As Black Holes Eat Stars, They Shoot Death Rays of Plasma Into Space

When astronomers caught sight of a massive burst of X-rays that had traveled almost 8,000 light-years to reach their telescopes, they realized it came from a celestial pair known as V404 Cygni, a relatively small black hole that is methodically eating a star about the size of our sun. Usually, that's uneventful, but every decade or two there's a consequence to all that gluttony, and the black hole vomits a geyser of highly energized matter called plasma out into space. When it did so in 2015, astronomers were watching with every type of telescope they could find.

Now, deep in the data those telescopes collected, they've pinpointed a tiny difference in when different types of light are produced by these plasma jets. And as a team of astronomers explains in a new article published in the journal Nature Astronomy, that tiny lag—it's just a tenth of a second—may explain how the jets are created.

Lead author Poshak Gandhi, an astronomer at the University of Southampton in the U.K., has long been intrigued by combining data from NuSTAR, a space telescope studying black holes and collapsed stars with X-ray vision, with data from a telescope in Spain that can take a snapshot every 35.94 milliseconds to study black holes, he told Newsweek in an email. "We weren't really sure what we would find, but ended up discovering these time lags which tell us something important about how nature is able to accelerate particle to high speeds," he said.

11_02_black_hole_plasma_jet An artist’s depiction of a black hole and its plasma jet. NASA/JPL-Caltech

In the new study, Gandhi and his colleagues used measurements of V404 Cygni and another black hole–star pair to pinpoint precisely when different types of light emissions occurred. In both cases, they found that X-rays preceded visible light by about a tenth of a second. "There is no reason for two black hole jets in different systems to be behaving identically, so this may be telling us something fundamental about the underlying physics," Gandhi wrote Newsweek.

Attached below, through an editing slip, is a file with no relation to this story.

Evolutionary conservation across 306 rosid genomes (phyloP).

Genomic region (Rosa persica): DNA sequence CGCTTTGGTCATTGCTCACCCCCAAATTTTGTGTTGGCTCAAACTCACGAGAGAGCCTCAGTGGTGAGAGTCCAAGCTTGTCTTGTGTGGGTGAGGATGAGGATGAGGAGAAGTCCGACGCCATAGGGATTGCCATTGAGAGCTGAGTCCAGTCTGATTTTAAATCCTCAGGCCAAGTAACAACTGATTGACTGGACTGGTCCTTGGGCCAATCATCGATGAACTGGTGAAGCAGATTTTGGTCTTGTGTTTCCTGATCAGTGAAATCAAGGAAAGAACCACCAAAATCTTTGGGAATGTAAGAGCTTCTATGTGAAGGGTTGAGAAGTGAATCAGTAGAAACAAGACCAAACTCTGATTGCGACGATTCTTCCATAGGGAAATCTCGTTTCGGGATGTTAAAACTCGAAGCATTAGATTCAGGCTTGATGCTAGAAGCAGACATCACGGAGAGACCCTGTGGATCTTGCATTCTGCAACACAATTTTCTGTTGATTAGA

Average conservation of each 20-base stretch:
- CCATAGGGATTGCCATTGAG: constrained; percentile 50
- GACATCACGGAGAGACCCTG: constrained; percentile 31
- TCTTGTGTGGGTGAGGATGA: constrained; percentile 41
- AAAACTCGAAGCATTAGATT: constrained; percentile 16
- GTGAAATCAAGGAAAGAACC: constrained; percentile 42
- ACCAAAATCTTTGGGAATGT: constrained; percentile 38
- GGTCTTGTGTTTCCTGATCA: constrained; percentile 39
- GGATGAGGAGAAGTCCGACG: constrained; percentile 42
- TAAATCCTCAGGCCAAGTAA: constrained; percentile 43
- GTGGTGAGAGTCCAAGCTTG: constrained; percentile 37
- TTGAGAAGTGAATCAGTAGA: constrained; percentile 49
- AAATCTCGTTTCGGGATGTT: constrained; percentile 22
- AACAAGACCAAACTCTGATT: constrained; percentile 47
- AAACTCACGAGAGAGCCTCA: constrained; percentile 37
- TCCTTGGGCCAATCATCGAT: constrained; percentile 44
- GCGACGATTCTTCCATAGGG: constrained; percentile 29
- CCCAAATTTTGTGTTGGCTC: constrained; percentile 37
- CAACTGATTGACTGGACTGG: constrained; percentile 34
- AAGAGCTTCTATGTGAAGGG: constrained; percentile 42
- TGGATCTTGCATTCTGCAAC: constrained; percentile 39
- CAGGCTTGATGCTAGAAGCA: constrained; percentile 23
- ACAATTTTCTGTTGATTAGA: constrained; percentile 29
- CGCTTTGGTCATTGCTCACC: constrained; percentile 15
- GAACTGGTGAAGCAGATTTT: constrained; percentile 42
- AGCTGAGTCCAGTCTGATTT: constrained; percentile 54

Essentially, astronomers can see the plasma jets themselves, but they haven't been sure how they formed—the astronomical equivalent of seeing headlights, but not seeing the car or the light bulb at their origin. A tenth of a second may not seem like that big a deal, but it turns out that time lag can give astronomers a much better picture of precisely what's happening at the black hole, the bulbs behind the beams of light, so to speak.

They think what's going on is that the X-rays are coming from near the black hole itself. But as the magnetic field around the black hole directs plasma into the jet shape, they start banging together, producing visible light. Given the speed at which these particles are moving and the tenth-of-a-second delay, scientists think that light is produced about 19,000 miles out from the black hole.

Seeing the same phenomenon twice raised the scientists' eyebrows, but they'll need a bunch more observations of more black holes before they can be sure the same thing happens in all different kinds of black holes. Gandhi also hopes to work with astronomers studying the theory behind the large black holes that hide at the center of galaxies to determine whether they could be producing plasma jets in the same way.

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